Theo Pauline Nestor had a problem—or rather, two of them. First, in 2003, her 11-year marriage "ended pretty much overnight." Second, her manuscript memoir about motherhood "was being refused by every publisher in New York," she recalls, which made it impossible for her to land a job teaching a memoir class at the UW's extension program. "They won't hire you unless you have a book or a book contract in the genre that you're teaching in." An essay about the divorce, "The Chicken's in the Oven, My Husband's Out the Door," was subsequently published in The New York Times' "Modern Love" column, but she still wasn't a published book author. Yet she continued to write.
Theo Pauline Nestor Reads from Modern Love at Third Place Books, 17171 Bothell Way N.E., Lake Forest Park, 366-3333, www.thirdplacebooks.com. 7 p.m. Wed., June 13.
"All I could write about was the divorce," she says of that unhappy period. "I wasn't aware that you could sell a memoir as a proposal." Fortunately, she had a sympathetic agent who urged her to turn what she had written into a proposal, complete with outline and marketing analysis. Long story short: It sold, and her book, How to Sleep Alone in a King-Size Bed, will be published by Crown next January. And her "Chicken" essay has since made the cut into the anthology Modern Love: 50 True and Extraordinary Tales of Desire, Deceit, and Devotion (Three Rivers, $14.95), published earlier this year. (There, too, is "Prince Charming for the Prom [Not Ever After, Though]" by Seattle Weekly contributor Frank Paiva.) And she got the gig at UW Extension, where I recently observed a class to see how Nestor advises future memoirists.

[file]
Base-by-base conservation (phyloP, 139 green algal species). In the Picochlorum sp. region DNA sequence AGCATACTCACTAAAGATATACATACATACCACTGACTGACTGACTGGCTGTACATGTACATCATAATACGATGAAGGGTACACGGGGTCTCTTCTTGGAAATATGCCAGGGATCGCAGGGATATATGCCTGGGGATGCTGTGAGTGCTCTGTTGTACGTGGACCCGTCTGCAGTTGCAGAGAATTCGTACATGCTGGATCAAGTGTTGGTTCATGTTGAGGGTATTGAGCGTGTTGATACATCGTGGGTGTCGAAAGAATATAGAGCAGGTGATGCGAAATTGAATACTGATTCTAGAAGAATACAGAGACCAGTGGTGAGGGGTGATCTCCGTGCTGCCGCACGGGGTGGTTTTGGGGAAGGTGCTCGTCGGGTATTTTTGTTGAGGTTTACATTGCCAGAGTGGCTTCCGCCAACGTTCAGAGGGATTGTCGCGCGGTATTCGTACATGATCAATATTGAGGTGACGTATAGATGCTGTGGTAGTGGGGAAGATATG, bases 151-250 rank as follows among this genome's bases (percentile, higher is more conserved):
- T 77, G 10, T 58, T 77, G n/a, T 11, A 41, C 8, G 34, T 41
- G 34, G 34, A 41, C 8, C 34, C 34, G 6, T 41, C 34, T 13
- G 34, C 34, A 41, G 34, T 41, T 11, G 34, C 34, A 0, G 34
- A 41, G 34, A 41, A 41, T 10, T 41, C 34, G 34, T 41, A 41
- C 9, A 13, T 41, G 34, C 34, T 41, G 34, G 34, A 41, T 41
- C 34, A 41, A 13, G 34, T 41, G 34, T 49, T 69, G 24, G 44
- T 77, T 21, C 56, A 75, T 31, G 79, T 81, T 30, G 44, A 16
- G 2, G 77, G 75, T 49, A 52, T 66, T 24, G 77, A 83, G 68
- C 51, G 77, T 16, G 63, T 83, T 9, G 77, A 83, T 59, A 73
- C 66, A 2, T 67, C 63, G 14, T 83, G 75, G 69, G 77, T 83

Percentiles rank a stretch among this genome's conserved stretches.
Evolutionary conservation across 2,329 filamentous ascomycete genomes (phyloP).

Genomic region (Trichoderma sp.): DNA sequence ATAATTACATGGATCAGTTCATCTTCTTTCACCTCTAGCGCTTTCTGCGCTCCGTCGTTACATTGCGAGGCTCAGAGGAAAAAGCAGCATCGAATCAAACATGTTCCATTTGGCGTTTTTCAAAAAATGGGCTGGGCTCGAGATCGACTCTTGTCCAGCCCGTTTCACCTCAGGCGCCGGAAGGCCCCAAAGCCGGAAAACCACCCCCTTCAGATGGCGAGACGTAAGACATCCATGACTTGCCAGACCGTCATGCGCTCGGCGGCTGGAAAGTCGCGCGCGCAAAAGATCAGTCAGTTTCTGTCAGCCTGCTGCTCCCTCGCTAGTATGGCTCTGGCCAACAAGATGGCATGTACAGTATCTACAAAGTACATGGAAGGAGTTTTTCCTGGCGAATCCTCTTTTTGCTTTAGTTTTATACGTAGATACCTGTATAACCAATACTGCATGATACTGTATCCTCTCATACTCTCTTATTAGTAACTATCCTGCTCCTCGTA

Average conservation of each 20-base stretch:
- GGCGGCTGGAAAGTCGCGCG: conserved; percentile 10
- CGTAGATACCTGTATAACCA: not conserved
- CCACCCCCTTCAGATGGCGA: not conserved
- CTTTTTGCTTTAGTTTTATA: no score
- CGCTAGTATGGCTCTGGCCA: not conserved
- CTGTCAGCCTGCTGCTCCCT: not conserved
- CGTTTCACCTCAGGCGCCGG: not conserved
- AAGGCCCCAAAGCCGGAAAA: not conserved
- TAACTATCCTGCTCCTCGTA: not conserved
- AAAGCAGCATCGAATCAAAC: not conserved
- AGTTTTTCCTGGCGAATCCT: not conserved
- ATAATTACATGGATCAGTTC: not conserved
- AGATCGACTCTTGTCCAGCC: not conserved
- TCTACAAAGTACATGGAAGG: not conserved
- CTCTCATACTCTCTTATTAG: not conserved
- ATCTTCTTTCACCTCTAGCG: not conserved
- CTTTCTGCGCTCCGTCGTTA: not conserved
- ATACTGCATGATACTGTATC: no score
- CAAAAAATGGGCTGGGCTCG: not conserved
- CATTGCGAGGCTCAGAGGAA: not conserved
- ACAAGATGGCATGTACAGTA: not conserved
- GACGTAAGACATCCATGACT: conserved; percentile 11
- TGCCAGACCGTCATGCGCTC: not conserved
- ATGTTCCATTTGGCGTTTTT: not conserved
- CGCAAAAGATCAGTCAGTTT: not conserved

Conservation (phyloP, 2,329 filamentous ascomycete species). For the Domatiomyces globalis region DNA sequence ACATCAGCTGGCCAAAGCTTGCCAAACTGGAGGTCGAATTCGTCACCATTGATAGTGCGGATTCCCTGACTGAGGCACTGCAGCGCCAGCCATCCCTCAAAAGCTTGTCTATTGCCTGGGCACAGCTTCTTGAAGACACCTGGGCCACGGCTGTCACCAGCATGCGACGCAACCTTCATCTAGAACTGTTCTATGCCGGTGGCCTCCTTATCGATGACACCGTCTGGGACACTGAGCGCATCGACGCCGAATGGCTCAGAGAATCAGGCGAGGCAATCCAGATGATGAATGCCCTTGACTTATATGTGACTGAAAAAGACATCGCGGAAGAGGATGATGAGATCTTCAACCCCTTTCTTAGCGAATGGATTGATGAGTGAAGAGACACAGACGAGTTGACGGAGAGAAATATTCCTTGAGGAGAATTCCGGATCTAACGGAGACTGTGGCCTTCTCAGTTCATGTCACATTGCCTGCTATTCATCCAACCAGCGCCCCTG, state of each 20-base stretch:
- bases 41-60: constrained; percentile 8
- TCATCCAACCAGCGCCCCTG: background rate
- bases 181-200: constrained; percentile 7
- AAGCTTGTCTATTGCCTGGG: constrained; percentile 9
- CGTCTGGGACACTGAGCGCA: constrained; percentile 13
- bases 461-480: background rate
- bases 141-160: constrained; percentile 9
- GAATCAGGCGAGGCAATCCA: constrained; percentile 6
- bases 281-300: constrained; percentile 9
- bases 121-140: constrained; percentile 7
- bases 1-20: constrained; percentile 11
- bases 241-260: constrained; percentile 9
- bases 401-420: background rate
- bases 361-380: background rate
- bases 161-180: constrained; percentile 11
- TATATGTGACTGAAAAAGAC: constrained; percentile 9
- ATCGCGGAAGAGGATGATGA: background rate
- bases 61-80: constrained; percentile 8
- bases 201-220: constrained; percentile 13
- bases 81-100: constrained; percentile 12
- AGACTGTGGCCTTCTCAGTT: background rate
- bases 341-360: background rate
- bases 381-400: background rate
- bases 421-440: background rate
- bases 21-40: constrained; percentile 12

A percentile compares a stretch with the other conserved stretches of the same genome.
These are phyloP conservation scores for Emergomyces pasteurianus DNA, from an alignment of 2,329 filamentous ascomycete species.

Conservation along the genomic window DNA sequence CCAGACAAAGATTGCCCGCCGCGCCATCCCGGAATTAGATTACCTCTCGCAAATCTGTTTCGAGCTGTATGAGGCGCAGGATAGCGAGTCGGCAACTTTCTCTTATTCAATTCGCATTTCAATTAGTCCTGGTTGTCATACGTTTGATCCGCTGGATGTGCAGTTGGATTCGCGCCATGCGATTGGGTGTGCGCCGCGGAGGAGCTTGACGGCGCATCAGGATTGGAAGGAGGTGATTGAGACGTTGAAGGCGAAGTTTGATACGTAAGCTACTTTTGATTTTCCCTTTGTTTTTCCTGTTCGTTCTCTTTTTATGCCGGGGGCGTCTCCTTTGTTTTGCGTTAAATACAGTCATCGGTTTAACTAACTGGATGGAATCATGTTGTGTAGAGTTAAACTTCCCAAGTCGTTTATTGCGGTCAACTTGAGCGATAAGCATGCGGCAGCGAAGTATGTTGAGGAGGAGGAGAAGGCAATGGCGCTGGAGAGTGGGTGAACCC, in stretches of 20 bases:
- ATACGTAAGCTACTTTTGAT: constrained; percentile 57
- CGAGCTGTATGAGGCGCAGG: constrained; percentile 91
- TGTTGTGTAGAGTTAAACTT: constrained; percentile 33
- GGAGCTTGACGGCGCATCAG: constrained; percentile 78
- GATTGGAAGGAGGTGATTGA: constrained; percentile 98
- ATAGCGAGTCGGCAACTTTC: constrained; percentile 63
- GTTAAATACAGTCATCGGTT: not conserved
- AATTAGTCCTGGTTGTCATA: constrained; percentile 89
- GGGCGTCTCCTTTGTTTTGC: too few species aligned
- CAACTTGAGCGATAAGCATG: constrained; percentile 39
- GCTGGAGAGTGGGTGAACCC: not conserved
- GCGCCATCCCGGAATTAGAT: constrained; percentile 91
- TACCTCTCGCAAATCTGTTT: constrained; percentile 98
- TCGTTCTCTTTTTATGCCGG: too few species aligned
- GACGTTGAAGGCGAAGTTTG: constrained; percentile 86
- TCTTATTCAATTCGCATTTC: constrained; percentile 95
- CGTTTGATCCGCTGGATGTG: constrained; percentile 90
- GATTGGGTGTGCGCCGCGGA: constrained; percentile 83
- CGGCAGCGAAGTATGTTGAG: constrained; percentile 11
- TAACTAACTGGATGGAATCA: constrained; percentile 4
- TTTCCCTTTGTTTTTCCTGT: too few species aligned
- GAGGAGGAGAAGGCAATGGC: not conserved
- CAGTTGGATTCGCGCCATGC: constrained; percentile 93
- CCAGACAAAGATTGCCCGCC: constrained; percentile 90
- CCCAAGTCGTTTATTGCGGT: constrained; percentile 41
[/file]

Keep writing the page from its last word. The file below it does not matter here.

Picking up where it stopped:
In action, Nestor is an imminently likable instructor, funny and self-deprecating, prone to wearing peach scarves and black clothes. The tall, lithe blonde—who exudes studiousness in her black-rimmed glasses—earned her M.F.A. in fiction from the U-Dub in 1999. Around the U-shaped group of tables, her students—largely white, all but three female—speak of her in unfailingly kind terms. For Constance Welch, Nestor's lesson is "how to plot your life story. The narrator or story needs to have some sort of struggle. She [Nestor] is phenomenal in inspiring confidence."
Still, there's the same conundrum for teacher and pupils alike: How do you outline a memoir for a life you have yet to live? Just as Nestor was trying to sell a proposal for a life in medias res, most of her students also have to learn where to set the narrative benchmarks—the beginning, middle, and end of their path. Says Nestor, "High praise for the memoir is, 'It reads like a novel.' People, when they read that memoir, want that immersion from the novel. They want the narrative drive that pushes it forward."
But forward toward what? The problem, her student Welch realizes: "To have a conclusion and an ending that was satisfying...meant that I had to do certain things that I haven't yet done." Nestor points to another one of her students, Abby Carter, a 9/11 widow whose The Alchemy of Loss will be published next spring: "She's writing the story of widowhood and coming to terms with her grief. But it's only five and a half years later, and it's a huge life experience. It's hard to say, 'X is the date that I was all better.' She's writing about a process that's ongoing."
And yet publishers demand the memoirist find that X point, placing a somewhat arbitrary set of brackets and plot points around one's pain and healing, suffering and recovery. Triumphant endings sell books and book proposals, even if they aren't so easy to come by in real life.
Thus, Nestor remembers, though she originally meant to end How to Sleep Alone doing precisely that, "I actually ended it when my daughters and I were in my best friend's wedding. My kids were flower girls, and I was a bridesmaid. I don't even think [my friends] were engaged when I wrote the proposal."
But, she says, plotting the book before she'd lived it didn't make her live her life any differently.